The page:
The class ended with Charlotte talking about courage. She had us working our way up a hill and adding more and more support to the bike when she said, “Are you giving it all you got? What would happen if you didn’t hold back? Maybe you would fall but you would learn something. You would learn how strong you are and how strong you can be!” Owen is working on walking. He fearlessly let’s go of the coffee table and takes a few steps. He falls a lot, he smashes his face sometimes on that table, but he smiles and tries again and again and he is getting better. You can see his balance improving, his steps becoming more confident, and his legs getting stronger. He is one courageous little dude. And sometimes we have to remember to take those steps too in life. To get out of our comfort zone. To give ourselves permission to try and to be courageous enough to get back into that saddle!

happy birthday mom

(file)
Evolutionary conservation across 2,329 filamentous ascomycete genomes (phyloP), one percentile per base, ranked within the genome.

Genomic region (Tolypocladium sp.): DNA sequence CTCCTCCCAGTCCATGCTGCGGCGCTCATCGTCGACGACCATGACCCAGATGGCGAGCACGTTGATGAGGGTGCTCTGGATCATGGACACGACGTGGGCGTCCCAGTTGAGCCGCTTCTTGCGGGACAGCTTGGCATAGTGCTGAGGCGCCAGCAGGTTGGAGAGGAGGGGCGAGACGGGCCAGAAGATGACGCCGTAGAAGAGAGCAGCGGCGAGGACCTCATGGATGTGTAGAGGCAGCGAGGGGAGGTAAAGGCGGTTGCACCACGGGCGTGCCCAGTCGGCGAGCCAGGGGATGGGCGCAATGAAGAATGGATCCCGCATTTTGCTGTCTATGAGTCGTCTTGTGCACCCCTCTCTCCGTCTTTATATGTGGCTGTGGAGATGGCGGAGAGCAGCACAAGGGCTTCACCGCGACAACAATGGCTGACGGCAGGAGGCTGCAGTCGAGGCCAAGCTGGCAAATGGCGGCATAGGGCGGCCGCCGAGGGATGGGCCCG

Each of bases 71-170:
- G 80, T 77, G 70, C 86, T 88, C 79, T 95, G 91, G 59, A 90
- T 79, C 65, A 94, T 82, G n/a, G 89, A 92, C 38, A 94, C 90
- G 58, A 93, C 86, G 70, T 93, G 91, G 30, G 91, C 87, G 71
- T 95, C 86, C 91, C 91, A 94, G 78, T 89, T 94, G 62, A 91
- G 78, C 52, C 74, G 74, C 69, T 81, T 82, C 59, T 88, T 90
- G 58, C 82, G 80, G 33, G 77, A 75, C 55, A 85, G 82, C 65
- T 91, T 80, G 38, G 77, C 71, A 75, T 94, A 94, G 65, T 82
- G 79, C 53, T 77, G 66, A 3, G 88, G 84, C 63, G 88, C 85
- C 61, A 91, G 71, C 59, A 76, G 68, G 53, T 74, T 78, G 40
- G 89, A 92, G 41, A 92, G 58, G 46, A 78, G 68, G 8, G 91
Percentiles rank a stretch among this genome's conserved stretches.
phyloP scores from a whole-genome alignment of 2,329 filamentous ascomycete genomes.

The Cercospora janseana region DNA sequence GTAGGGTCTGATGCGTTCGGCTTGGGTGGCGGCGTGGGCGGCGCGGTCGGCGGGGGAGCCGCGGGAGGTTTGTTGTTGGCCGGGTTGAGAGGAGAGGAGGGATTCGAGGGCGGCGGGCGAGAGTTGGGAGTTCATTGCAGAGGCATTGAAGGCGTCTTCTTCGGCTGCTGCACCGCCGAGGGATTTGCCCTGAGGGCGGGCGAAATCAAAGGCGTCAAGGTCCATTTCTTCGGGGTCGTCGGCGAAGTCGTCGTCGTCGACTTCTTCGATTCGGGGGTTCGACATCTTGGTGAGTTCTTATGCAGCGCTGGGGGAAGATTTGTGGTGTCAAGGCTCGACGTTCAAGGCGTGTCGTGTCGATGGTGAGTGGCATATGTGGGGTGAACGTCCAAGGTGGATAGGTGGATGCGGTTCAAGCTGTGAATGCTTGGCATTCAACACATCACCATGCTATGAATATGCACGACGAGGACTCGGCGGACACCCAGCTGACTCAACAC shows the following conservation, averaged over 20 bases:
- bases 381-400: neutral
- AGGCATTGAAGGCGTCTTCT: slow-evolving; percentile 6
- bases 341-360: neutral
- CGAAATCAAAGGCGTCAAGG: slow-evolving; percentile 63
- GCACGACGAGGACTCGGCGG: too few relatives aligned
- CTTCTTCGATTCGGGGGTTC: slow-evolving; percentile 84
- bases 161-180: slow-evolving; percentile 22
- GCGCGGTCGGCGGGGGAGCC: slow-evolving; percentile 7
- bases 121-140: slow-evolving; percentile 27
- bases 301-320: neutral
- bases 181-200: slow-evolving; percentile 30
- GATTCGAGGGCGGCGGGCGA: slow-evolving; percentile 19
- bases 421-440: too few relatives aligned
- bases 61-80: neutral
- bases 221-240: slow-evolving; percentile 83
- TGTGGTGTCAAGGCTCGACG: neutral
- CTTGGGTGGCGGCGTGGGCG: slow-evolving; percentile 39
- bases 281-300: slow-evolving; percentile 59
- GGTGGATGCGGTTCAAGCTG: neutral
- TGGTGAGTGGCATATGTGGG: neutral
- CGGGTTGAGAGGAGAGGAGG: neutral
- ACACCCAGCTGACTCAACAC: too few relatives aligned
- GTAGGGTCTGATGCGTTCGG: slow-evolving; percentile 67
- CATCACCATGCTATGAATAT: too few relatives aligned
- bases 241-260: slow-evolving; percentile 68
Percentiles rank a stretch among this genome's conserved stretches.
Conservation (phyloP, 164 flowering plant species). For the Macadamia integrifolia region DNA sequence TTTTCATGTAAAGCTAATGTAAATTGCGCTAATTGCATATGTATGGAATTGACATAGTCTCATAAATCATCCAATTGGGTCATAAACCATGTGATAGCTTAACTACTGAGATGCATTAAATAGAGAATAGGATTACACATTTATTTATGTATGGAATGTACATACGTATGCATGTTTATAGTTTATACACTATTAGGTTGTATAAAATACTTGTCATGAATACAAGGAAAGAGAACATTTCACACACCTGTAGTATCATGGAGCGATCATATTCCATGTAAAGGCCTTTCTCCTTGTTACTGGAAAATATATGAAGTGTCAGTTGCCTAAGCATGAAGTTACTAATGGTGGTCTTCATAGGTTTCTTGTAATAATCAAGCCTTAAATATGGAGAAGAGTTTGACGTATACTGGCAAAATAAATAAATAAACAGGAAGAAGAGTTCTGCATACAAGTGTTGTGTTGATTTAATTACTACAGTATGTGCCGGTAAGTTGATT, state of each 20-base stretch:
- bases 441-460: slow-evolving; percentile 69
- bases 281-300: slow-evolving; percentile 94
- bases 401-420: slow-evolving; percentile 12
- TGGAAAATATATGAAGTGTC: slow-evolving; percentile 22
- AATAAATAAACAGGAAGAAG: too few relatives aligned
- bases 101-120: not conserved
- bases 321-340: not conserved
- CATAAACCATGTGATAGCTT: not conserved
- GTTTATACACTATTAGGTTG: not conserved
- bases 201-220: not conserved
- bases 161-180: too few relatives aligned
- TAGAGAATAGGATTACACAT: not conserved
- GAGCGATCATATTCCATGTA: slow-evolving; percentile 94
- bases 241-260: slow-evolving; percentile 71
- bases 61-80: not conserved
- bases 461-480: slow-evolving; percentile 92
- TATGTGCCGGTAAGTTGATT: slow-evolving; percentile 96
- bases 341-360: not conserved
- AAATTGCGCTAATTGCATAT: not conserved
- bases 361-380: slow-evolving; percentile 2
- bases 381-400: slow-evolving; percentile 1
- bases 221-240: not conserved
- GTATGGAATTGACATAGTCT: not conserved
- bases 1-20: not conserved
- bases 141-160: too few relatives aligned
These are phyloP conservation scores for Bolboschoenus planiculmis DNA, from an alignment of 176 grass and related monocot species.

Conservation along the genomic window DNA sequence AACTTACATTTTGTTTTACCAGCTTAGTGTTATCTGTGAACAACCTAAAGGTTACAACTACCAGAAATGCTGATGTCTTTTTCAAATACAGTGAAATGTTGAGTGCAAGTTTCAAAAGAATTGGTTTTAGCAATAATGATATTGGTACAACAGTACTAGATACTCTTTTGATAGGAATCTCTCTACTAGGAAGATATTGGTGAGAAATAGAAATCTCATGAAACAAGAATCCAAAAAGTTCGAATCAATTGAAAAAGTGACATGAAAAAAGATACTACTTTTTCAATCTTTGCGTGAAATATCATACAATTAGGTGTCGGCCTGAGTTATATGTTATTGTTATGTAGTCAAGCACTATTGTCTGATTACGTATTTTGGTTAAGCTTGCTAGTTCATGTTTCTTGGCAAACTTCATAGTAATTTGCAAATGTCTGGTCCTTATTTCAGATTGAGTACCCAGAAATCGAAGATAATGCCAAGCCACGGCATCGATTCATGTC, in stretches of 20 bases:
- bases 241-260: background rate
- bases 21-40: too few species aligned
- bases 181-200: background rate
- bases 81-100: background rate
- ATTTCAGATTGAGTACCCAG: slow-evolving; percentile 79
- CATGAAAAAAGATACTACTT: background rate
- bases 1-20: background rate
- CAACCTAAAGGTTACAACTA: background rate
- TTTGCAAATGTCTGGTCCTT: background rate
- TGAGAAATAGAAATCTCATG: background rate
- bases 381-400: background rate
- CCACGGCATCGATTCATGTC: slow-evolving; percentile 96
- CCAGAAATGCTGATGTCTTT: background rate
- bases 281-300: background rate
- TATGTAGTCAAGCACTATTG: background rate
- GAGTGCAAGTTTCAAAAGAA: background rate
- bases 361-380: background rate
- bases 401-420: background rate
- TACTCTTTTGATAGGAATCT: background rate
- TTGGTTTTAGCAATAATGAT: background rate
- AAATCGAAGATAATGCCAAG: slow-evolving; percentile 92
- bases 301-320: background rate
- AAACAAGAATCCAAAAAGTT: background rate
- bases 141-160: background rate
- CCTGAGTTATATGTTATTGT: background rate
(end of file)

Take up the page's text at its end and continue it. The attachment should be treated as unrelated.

The birthday celebrations that cram into the first week of June end with my mom’s birthday today. It has unfortunately fallen on my school’s graduation the past 4 years and I have not been able to celebrate with her personally. Hopefully, though she knows how much I love her and how much I wish I could be there to celebrate her birthday with her today.  At least this year, in just four days, we will see each other for a mini-Florida vacation. Growing up, my mom worked tirelessly to ensure that Bryan and I were not only basically well fed and sheltered, but truly loved, challenged, and thriving. She focused on our education and helped us hone our writing, reading, and critical thinking skills. Each day after school, we would make camp at the kitchen table while she prepared dinner and we worked on our homework.  There we munched on snacks, chatted about the days events, and struggled with Spanish, grammar and, of course, math. In between sautéing vegetables, she would quiz us for our upcoming assessments, help us create a variety of projects from scratch, and go over our work with us making sure we asked questions but more importantly that we could explain why we had the answers to her questions. I believe I am teacher today because she was always a present teacher in my daily life. She balanced this strength and determination though with a soft side and I can recall many times snuggling on the couch with her and talking about her own childhood memories. My mom was my partner in crime. Many afternoons we would sneak out to the mall together and shop for dresses for school dances. While we sometimes argued in the fitting room over the style of dress (I always aimed for something a little too mature and she for something a little more immature), we designed a veto system to turn these tiffs into productive discussions in which we explained why a particular outfit was unappealing to one of us. By the time, it came to buying my wedding dress, we had mastered our veto system and the experience of being just with my mom on the day we found “the dress” is a memory I will always cherish. My brother and I were so lucky to have our mother home with us each day. She modeled unconditional love, patience, support, and she always believed in the beauty of our dreams. I hope today my lovely mother has a truly lovely day.